Use this URL to cite or link to this record in EThOS: http://ethos.bl.uk/OrderDetails.do?uin=uk.bl.ethos.582950
Title: Efficiency of soil aquifer treatment in the removal of wastewater contaminants and endocrine disruptors : a study on the removal of triclocarban and estrogens and the effect of chemical oxygen demand and hydraulic loading rates on the reduction of organics and nutrients in the unsaturated and saturated zones of the aquifer
Author: Essandoh, Helen Michelle Korkor
Awarding Body: University of Bradford
Current Institution: University of Bradford
Date of Award: 2011
Availability of Full Text:
Access from EThOS:
Access from Institution:
Abstract:
This study was carried out to evaluate the performance of Soil Aquifer Treatment (SAT) under different loading regimes, using wastewater of much higher strength than usually encountered in SAT systems, and also to investigate the removal of the endocrine disruptors triclocarban (TCC), estrone (E1), 17β-estradiol (E2) and 17α-ethinylestradiol (EE2). SAT was simulated in the laboratory using a series of soil columns under saturated and unsaturated conditions. Investigation of the removal of Chemical Oxygen Demand (COD), Biochemical Oxygen Demand (BOD), Dissolved Organic Carbon (DOC), nitrogen and phosphate in a 2 meter long saturated soil column under a combination of constant hydraulic loading rates (HLRs) and variable COD concentrations as well as variable HLR under constant COD showed that at fixed HLR, a decrease in the influent concentrations of DOC, BOD, total nitrogen and phosphate improved their removal efficiencies. It was found that COD mass loading applied as low COD wastewater infiltrated over short residence times would provide better effluent quality than the same mass applied as a COD with higher concentration at long residence times. On the other hand relatively high concentrations coupled with long residence time gave better removal efficiency for organic nitrogen. Phosphate removal though poor under all experimental conditions, was better at low HLRs. In 1 meter saturated and unsaturated soil columns, E2 was the most easily removed estrogen, while EE2 was the least removed. Reducing the thickness of the unsaturated zone had a negative impact on removal efficiencies of the estrogens whereas increased DOC improved the removal in the saturated columns. Better removal efficiencies were also obtained at lower HLRs and in the presence of silt and clay. Sorption and biodegradation were found to be responsible for TCC removal in a 300 mm long saturated soil column, the latter mechanism however being unsustainable. TCC removal efficiency was dependent on the applied concentration and decreased over time and increased with column depth. Within the duration of the experimental run, TCC negatively impacted on treatment performance, possibly due to its antibacterial property, as evidenced by a reduction in COD removals in the column. COD in the 2 meter column under saturated conditions was modelled successfully with the advection dispersion equation with coupled Monod kinetics. Empirical models were also developed for the removal of TCC and EE2 under saturated and unsaturated conditions respectively. The empirical models predicted the TCC and EE2 removal profiles well. There is however the need for validation of the models developed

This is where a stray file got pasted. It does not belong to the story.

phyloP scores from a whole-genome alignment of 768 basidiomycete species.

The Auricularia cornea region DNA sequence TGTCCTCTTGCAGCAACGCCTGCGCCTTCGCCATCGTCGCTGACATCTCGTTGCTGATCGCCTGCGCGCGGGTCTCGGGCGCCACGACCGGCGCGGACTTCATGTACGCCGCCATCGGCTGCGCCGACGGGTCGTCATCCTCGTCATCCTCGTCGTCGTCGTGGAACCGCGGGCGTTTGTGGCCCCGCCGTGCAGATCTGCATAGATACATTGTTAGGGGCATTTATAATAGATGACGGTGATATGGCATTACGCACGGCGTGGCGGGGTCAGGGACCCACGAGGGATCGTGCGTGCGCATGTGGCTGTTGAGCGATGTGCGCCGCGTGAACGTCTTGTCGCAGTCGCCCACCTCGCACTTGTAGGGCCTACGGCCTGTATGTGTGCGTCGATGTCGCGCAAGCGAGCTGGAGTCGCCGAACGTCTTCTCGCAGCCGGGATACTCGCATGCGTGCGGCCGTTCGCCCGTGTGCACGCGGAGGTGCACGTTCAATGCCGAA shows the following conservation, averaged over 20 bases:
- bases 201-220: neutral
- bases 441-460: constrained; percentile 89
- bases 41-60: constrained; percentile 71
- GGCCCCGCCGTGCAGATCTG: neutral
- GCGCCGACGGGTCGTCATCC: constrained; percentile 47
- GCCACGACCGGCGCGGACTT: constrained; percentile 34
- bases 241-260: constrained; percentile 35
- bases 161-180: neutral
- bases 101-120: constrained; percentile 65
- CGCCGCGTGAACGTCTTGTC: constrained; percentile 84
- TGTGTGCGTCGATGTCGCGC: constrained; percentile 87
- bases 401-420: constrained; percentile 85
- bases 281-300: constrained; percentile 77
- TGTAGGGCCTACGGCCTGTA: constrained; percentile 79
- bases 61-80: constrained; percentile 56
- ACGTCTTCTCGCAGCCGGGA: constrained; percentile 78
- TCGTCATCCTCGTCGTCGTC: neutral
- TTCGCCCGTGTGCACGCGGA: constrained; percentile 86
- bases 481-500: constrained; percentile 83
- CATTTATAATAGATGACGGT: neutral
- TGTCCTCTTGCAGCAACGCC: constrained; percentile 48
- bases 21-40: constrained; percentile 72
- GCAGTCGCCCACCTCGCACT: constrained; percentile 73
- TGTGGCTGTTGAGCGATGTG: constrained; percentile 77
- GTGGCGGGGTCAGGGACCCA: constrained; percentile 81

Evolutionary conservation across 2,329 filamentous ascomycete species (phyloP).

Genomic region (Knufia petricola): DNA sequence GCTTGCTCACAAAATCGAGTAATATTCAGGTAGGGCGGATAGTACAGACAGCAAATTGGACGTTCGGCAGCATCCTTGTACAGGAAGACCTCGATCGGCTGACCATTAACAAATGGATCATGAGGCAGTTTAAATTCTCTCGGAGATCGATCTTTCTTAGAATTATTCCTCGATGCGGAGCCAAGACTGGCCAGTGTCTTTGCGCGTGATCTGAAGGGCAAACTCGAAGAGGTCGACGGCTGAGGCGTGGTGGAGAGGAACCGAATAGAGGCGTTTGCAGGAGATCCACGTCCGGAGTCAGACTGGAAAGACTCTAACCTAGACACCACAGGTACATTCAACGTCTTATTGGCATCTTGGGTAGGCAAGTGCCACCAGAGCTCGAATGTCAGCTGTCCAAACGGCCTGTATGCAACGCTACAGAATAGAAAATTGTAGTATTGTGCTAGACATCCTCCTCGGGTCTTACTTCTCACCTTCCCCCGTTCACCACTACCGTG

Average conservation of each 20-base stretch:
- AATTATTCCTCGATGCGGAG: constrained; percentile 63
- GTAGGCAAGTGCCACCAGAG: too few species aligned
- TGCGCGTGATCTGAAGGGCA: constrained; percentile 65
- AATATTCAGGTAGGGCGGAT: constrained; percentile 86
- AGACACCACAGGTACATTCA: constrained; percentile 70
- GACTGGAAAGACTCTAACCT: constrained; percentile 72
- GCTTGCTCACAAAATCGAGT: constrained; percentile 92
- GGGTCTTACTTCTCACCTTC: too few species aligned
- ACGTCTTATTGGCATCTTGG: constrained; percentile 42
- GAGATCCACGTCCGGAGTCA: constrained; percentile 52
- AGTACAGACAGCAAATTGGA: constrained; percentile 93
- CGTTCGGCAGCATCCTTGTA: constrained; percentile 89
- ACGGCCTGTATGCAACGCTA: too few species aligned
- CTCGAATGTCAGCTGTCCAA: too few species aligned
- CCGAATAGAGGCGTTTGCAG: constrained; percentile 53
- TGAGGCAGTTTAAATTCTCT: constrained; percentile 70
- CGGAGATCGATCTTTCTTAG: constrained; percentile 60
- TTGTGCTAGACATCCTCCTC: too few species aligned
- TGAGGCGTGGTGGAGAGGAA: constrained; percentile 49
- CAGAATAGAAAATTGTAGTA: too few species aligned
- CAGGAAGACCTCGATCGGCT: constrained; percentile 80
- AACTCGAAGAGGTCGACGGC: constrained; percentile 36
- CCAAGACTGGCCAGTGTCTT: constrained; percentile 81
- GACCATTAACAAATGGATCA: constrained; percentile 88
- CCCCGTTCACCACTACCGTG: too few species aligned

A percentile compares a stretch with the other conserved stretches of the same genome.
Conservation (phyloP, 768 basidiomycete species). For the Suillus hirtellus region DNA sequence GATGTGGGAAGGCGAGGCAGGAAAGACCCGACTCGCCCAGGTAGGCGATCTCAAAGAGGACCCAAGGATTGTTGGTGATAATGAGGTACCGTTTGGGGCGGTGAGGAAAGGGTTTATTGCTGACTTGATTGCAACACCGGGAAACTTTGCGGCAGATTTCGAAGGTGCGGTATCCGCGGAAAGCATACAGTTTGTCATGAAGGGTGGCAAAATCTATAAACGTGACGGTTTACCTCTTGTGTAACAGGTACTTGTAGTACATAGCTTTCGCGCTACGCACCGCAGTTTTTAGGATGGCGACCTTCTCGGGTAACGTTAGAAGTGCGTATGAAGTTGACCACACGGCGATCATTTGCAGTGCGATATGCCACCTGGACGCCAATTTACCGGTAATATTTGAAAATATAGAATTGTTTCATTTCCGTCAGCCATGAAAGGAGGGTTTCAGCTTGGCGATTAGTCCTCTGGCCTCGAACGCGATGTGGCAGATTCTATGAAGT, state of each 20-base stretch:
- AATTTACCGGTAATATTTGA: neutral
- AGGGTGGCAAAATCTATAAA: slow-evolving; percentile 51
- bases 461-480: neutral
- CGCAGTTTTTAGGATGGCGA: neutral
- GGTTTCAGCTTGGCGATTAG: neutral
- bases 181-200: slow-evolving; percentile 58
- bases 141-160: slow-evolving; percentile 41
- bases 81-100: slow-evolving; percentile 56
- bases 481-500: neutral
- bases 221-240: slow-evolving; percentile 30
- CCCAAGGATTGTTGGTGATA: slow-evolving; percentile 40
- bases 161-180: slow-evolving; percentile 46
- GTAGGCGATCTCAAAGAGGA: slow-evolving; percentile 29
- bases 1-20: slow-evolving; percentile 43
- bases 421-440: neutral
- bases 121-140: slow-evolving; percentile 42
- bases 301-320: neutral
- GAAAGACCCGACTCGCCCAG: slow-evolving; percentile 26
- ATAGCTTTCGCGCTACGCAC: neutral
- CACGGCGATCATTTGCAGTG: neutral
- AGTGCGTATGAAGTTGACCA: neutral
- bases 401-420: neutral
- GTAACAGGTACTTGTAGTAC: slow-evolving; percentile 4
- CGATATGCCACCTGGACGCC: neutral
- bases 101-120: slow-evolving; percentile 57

Supervisor: Tizaoui, Chedly; Mohamed, Mostafa H. A. Sponsor: Netherlands Organisation for International Cooperation in Higher Education (Nuffic)
Qualification Name: Thesis (Ph.D.) Qualification Level: Doctoral
EThOS ID: uk.bl.ethos.582950  DOI: Not available
Keywords: Artificial wastewater ; Endocrine disrupting compounds ; Estrogens ; Hydraulic loading rate ; Removal efficiency ; Saturated zone ; Soil aquifer treatment ; Triclocarban ; Unsaturated zone ; Biochemical Oxygen Demand (BOD) ; Chemical oxygen demand (COD)
Share: